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Used facemasks and bandanas: How the CDC is warning hospitals to prepare for coronavirus shortages

Hospital clinicians get into their protective equipment before testing patients for the coronavirus, Covid-19 at Newton-Wellesley Hospital in Newton, Massachusetts on March 18, 2020, as the hospital has set up three tents in the parking garage where patients who have been pre-screened can show up for testing. - Since the virus first emerged in late December, 8,092 people have died around the world, with the global number of cases at 200,680, according to an AFP tally based on official sources as of 1300 GMT Wednesday. (Photo by Joseph Prezioso / AFP) (Photo by JOSEPH PREZIOSO/AFP via Getty Images)

Doctors reusing masks between patients. Nurses going to work, even if they’ve been exposed to the novel coronavirus, to meet demand.

And if their supplies run out — staff having to replace face masks with bandanas or scarves.

That is what hospitals in the United States, facing a surge of coronavirus patients, could look like as the pandemic worsens, according to contingency plans released by US health officials.

These kinds of measures, designed to keep up with an influx of patients, are outlined in guidance issued by the US Centers for Disease Control and Prevention. They reflect a growing crisis in hospitals across the United States: There are too many patients, doctors say, and not enough resources to treat them.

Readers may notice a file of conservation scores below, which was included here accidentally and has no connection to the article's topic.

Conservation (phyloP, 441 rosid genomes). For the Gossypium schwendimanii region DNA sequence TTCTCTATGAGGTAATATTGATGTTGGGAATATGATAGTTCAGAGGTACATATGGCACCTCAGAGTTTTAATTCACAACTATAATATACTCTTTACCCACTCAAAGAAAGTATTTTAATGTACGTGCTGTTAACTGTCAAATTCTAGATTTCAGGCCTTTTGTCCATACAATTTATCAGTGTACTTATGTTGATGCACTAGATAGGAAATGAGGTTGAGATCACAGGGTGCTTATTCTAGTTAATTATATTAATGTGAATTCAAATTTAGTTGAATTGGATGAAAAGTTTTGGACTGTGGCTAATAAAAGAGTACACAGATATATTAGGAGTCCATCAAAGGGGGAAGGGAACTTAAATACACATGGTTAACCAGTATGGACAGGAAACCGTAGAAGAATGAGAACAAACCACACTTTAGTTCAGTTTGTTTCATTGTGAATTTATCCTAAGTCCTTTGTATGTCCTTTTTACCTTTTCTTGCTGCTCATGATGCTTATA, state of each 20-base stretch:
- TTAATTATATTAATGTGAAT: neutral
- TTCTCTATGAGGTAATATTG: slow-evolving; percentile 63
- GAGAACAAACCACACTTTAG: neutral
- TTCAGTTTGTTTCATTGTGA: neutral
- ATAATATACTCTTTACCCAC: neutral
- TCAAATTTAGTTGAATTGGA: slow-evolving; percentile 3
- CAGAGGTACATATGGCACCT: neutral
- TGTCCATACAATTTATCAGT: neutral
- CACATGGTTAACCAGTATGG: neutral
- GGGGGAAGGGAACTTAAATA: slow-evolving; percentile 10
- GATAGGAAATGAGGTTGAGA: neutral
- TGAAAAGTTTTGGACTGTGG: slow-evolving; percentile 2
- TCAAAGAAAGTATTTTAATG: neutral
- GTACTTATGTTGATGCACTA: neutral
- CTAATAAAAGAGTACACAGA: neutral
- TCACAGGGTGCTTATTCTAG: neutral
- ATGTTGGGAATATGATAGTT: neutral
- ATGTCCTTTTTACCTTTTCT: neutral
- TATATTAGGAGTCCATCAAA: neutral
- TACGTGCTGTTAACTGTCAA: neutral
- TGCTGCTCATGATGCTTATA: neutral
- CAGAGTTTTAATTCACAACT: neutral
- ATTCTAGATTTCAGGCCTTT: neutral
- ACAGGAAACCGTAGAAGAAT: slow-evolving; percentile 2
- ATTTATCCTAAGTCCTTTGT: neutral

“It hasn’t even really hit us yet, and we’re already facing crisis proportions in the hospital,” said one anesthesiologist in Boston, who spoke on the condition of anonymity out of concern for his job.

“I foresee a day very soon when we’re not going to have what we need to take care of ourselves,” he added. “I mean, in a way we already don’t.”

Data pix.

Reduce, reuse

Health care facilities facing a "crisis" may need to consider steps to ration face masks during the pandemic, even if those strategies "are not commensurate with U.S. standards of care," according to the CDC.

During shortages, the agency says health care providers should consider using masks beyond their designated shelf life and reusing them between multiple patients.

"Our hospital announced that we were going to have to be reusing our PPE, which the CDC has already released guidance on doing this and trying to do it safely," said the Boston anesthesiologist. "I'm not convinced it can be done safely. I think that this is unnecessarily exposing providers to risk."

Still, he admitted it's better than the alternative of running out completely -- a not-too-distant reality, especially for smaller hospitals.

"We have gone through five months, now six months' worth of supplies in less than a week," Scott Steiner, president and CEO of Phoebe Putney Health Systems in southwest Georgia, told CNN this week. With only a few days of supplies on hand, "we are scrambling."

As a last resort, the agency said that health care providers could consider using "homemade masks" -- such as bandanas or scarves -- to care for coronavirus patients, ideally in combination with a face shield.

But while those measures may be better than nothing, they are also no substitute for the protective equipment doctors need to stay safe, and their ability to protect health care workers is "unknown," according to the CDC.